At this period occurs a curious interlude in Moldavian history.
The Austro-Prussian alliance had been only an interlude in tile great drama in which the two powers were playing rivul parts.
(the beautiful version of the story of the nightingale's death) is translated from Strada; while the scheme of the tedious interlude exhibiting the various forms of madness is avowedly taken, together with sundry comments, from Burton's Anatomy of Melancholy.
His Sicilian war (278-276)1 was a mere interlude between the two acts of his war with Rome.
The original manor house was rebuilt by Lord Chancellor Rich, who was here visited by Queen Elizabeth in 1561, and for her entertainment Sir Philip Sidney wrote a dramatic interlude which was played before the queen at Wanstead garden, and is printed at the end of the Arcadia.
He is alluded to by Dunbar in the fragmentary Interlude of the Droichis Part of the Play, where a "droich," or dwarf, personates "the nakit blynd Harry That lang has bene in the fary Farleis to find;" and again in Dunbar's Lament for the Makaris.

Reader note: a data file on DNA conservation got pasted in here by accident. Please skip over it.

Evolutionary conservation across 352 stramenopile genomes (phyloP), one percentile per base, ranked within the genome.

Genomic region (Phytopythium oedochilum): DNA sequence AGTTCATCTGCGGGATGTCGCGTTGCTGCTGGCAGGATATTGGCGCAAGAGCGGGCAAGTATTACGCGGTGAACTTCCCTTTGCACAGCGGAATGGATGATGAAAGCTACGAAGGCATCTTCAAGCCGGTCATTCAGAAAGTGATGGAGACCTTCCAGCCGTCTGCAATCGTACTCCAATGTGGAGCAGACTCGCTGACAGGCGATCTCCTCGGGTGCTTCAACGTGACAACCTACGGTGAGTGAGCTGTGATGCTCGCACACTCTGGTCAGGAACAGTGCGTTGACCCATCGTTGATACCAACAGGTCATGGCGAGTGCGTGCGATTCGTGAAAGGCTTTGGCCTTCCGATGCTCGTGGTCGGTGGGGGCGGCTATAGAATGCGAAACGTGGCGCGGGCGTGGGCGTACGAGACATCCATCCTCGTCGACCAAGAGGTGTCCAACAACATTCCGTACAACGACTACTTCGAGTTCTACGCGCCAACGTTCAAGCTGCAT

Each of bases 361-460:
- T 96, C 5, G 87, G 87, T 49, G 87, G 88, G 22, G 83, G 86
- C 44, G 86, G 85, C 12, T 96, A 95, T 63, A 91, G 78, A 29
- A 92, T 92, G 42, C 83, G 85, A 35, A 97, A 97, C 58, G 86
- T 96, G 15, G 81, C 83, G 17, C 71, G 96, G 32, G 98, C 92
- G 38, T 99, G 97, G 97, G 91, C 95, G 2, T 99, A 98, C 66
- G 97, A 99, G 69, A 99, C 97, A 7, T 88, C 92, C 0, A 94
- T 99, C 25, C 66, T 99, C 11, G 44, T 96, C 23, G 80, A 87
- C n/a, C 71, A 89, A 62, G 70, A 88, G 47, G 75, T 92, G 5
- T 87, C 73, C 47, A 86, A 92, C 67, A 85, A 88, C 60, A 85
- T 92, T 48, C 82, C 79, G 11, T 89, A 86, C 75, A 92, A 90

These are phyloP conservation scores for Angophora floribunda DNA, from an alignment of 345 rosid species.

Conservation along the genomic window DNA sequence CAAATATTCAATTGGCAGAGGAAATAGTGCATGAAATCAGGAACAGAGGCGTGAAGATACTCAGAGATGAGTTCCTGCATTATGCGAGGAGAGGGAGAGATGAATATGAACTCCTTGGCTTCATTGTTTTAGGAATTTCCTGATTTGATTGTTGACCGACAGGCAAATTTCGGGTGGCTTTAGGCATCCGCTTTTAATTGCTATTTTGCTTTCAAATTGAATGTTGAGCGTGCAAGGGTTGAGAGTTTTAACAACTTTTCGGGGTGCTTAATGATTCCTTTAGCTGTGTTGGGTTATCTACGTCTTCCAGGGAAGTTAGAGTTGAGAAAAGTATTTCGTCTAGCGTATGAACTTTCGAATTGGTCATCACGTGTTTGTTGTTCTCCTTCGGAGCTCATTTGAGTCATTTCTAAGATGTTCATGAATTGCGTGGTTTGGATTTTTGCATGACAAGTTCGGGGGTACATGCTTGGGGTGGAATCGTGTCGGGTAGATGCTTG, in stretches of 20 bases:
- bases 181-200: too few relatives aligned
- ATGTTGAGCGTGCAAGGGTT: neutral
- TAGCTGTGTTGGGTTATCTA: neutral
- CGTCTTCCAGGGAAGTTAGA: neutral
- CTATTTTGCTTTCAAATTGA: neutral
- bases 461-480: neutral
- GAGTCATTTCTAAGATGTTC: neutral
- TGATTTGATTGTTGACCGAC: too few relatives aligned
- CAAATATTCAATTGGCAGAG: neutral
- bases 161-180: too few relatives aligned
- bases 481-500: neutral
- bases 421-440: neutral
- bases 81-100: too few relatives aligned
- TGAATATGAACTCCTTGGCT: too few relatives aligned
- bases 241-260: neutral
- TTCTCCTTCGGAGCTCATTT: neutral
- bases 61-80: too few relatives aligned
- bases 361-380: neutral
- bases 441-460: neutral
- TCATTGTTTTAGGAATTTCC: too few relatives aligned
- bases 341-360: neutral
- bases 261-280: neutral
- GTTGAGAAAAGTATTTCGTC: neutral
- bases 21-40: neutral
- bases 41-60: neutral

The peace of Amiens gave the country a little rest, and the Dutch got back the Cape of Good Hope and their West Indian colonies; it was, however, but the brief and deceptive coast;- interlude between two storms; when war began tution of 1805.
The more imaginative, elfin quality, familiar in Dunbar's Ballad of Kynd Kittok and his Interlude of the Droichis Part appears in such pieces as Gyre Carling (the mother-witch), King Berdok, and Lichtounis Dreme.
Then again, as the movement, taking its rise in the philosophical agnosticism which grew out of the early physical systems, was itself persistently sceptical, sophistry may be regarded as an interlude in the history of philosophy.